How Should I Deal With Difficult Patients?

Sarah Averill, MD


November 18, 2010


What should I do when examing a "difficult" patient who appears to have behavioral issues?

Response from Sarah Averill, MD
Resident, St. Joseph's Hospital, Syracuse, New York

This reminds me of an experience I once had. I walked into the exam room, and a female patient began talking energetically, and moving her body about as fast as her lips. She said that she'd gone dancing last Saturday night, been bumped into the wall on the dance floor, and had sudden onset of 10/10 lower back pain, which had been constant ever since. She was smiling and she had better range of motion than a well-cooked spaghetti noodle. When asked about aggravating factors, she bent over like a folding ruler to nearly 90 degrees, "Doc, when I do this, and then this," bending a little further than should be physically possible, "it really hurts. Are you the master?" she asked, with a hint of hope in her voice.

Then plaintively, she asked, "What's wrong with my back?" When asked what therapeutic modalities she'd tried to help reduce her pain, she said that she had taken ibuprofen around the clock, but even the 800-mg tablets were doing nothing for her. She went on to demand x-rays and hydrocodone. She was way too peppy, and her story didn't match up with what I was observing her do with her body.

I could tell this was going to be a challenging encounter. For one, I liked her. She was funny. Second, I didn't really believe her story. Third, I had to set some limits on what I could provide for her from the emergency room. As an intern, I have an attending to guide me, but I still have to face the brunt of patients' reactions when I respond to their requests. Things can get ugly when you say "no" to narcotics.

Patients get labeled "difficult" for many reasons. They can draw you in with their stories and eat up your time; they can lie to you; they can behave in offensive ways; they can frustrate you by not taking steps you think they should to get their chronic conditions under control. Everyone has experience with difficult people, but how do you deal with the challenge when you can't just walk away?

Here are some tips for dealing with "difficult patients":

* Pull up a chair, sit down, and listen. If a physician sits down, patients perceive that greater time and attention is being paid to them than if the physician stands during the encounter. As a third-year medical student, I worked with an attending in the emergency room who sat down for every encounter, no matter how brief and I saw first-hand the impression it made on patients.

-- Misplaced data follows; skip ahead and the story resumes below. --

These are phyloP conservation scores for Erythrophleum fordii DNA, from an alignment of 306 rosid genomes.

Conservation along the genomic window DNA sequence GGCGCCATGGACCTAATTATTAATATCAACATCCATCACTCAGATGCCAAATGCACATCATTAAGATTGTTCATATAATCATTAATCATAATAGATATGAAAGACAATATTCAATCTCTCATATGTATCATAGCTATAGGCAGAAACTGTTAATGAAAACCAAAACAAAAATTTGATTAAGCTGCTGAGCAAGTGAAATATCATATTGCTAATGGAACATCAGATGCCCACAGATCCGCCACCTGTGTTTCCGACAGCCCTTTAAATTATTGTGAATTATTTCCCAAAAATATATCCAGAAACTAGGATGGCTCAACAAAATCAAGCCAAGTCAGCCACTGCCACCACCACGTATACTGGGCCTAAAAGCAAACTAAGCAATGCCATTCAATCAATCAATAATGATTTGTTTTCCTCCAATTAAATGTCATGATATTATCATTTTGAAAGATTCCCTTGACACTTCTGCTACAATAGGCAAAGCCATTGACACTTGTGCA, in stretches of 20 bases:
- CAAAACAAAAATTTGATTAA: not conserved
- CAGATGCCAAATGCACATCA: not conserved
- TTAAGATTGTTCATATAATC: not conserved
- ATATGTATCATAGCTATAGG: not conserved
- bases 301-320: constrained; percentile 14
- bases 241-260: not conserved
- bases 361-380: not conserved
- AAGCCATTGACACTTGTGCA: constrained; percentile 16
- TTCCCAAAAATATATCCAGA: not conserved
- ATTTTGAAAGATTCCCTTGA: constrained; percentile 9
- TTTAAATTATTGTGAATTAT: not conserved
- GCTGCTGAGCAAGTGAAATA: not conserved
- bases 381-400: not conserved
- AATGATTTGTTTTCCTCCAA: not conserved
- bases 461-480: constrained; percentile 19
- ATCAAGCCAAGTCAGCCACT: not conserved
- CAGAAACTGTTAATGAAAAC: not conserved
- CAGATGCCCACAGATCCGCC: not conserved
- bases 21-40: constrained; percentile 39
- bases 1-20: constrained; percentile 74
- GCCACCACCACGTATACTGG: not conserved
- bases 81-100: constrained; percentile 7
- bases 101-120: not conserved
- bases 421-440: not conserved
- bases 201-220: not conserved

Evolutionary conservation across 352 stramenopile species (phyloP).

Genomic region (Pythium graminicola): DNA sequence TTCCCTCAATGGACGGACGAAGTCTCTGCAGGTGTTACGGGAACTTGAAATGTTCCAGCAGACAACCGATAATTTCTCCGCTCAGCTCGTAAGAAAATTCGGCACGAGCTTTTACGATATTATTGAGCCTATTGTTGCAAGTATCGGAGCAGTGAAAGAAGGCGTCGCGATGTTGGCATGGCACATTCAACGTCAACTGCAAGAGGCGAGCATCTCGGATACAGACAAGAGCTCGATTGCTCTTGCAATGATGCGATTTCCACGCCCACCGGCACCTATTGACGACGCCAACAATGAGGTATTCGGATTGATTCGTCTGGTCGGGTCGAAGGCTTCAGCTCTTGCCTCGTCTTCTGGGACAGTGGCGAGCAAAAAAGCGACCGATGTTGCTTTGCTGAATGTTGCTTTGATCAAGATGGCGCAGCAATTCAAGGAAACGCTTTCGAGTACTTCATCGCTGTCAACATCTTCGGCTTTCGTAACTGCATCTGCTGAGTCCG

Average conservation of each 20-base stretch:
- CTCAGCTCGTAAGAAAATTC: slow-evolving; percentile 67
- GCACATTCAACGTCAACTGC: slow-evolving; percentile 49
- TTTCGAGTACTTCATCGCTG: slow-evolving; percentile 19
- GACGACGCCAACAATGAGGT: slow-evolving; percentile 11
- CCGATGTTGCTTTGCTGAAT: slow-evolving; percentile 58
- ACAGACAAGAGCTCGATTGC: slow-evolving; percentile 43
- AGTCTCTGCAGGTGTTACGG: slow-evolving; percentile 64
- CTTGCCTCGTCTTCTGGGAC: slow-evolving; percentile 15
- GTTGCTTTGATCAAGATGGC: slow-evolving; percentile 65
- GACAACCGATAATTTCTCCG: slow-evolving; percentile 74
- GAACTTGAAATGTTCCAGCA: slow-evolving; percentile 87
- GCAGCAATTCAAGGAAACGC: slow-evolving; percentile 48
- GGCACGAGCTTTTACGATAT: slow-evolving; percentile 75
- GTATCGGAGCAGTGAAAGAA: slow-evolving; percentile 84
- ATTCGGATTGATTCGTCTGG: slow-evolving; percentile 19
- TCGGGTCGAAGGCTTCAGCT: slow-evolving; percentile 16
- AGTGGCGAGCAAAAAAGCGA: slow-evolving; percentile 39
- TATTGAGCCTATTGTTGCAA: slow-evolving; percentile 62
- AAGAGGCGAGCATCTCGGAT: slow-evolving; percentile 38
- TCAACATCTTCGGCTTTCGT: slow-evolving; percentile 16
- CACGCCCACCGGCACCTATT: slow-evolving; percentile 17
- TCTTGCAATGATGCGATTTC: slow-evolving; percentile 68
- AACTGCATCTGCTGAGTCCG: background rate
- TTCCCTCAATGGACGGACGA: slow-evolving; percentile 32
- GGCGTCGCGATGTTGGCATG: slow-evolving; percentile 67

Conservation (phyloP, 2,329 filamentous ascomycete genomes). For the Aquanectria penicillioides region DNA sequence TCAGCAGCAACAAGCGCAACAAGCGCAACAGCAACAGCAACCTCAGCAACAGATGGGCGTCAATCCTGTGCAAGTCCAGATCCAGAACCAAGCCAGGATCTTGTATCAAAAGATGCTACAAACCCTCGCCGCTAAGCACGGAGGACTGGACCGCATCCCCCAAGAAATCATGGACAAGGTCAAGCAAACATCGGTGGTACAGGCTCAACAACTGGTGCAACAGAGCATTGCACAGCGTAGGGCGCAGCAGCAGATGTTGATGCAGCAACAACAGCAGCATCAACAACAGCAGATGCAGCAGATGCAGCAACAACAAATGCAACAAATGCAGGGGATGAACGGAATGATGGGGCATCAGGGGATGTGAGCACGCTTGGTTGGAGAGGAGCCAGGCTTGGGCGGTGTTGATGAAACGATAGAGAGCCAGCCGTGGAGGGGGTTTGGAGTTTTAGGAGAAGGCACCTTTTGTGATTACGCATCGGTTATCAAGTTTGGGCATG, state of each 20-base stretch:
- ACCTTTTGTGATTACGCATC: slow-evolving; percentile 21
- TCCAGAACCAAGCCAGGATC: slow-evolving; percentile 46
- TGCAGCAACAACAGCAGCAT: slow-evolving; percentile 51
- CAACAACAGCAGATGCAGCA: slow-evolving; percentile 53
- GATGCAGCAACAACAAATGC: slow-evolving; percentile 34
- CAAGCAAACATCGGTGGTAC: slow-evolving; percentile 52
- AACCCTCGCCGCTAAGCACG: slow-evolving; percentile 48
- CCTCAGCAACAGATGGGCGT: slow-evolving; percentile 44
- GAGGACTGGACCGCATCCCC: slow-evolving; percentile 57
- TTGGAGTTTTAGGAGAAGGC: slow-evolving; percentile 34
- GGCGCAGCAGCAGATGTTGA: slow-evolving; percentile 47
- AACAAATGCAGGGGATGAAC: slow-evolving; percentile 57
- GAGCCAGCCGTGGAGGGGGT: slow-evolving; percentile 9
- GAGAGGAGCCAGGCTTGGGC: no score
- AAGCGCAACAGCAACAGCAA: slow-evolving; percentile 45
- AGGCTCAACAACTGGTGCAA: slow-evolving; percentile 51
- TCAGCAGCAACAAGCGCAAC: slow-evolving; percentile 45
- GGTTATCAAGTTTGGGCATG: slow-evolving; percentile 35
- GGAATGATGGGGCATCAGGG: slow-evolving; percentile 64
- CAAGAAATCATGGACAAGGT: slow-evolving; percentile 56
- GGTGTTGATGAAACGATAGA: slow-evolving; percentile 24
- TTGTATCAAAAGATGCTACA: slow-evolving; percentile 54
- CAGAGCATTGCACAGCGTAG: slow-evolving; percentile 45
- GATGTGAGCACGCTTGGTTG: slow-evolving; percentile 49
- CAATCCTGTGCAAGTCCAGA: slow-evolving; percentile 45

Give patients time to vent their feelings. Try to identify those feelings and give them a name. Don't ignore the elephant in the room. Acknowledging those feelings can help to diffuse them, and demonstrates empathy for their situation.

* Address basic human needs . Is the patient warm enough? Is the patient hungry? When patients are unnecessarily uncomfortable, it adds to the frustration that brings them in, and can alter the encounter. Common courtesy goes a long way. As an intern and resident, you will have less time and won't often be able to get those items for patients, but as a student, you will often have the time, and may get more out of your training by doing so.

*Safety first. If a patient starts to get aggressive, or physically combative, walk away, and call for help. I once worked with a resident who bragged about physically restraining patients on his own. He eventually got thrown over the side-rail of a paranoid schizophrenic's bed, with 3 rib fractures, and a 2-week suspension with mandatory anger management training.

During my difficult patient encounter, I made eye contact for several minutes, occasionally taking notes on nonmedical details. She asked. "What are you doing? Why are you writing that down?"

"I think it's interesting," I replied. "You are teaching me something about life."

I paid particular attention to her home life, work like, recreational activities, educational ambitions, obstacles she felt she faced. She then said, "You are the master." I wasn't sure what she meant by this. Was she hoping I'd take pity and write the narcotics scripts she wanted? Was she sincerely appreciative of my time and attention?

Maybe she called me the master, not because I fixed her, but because I'd listened to her, written down things she said, asked her about her life in prison, her kids, her struggle finishing high school, and her relationship to marijuana.

She left with a nonnarcotic prescription, x-rays, and 1 hydrocodone. Because there was no confrontation, I considered it a victory.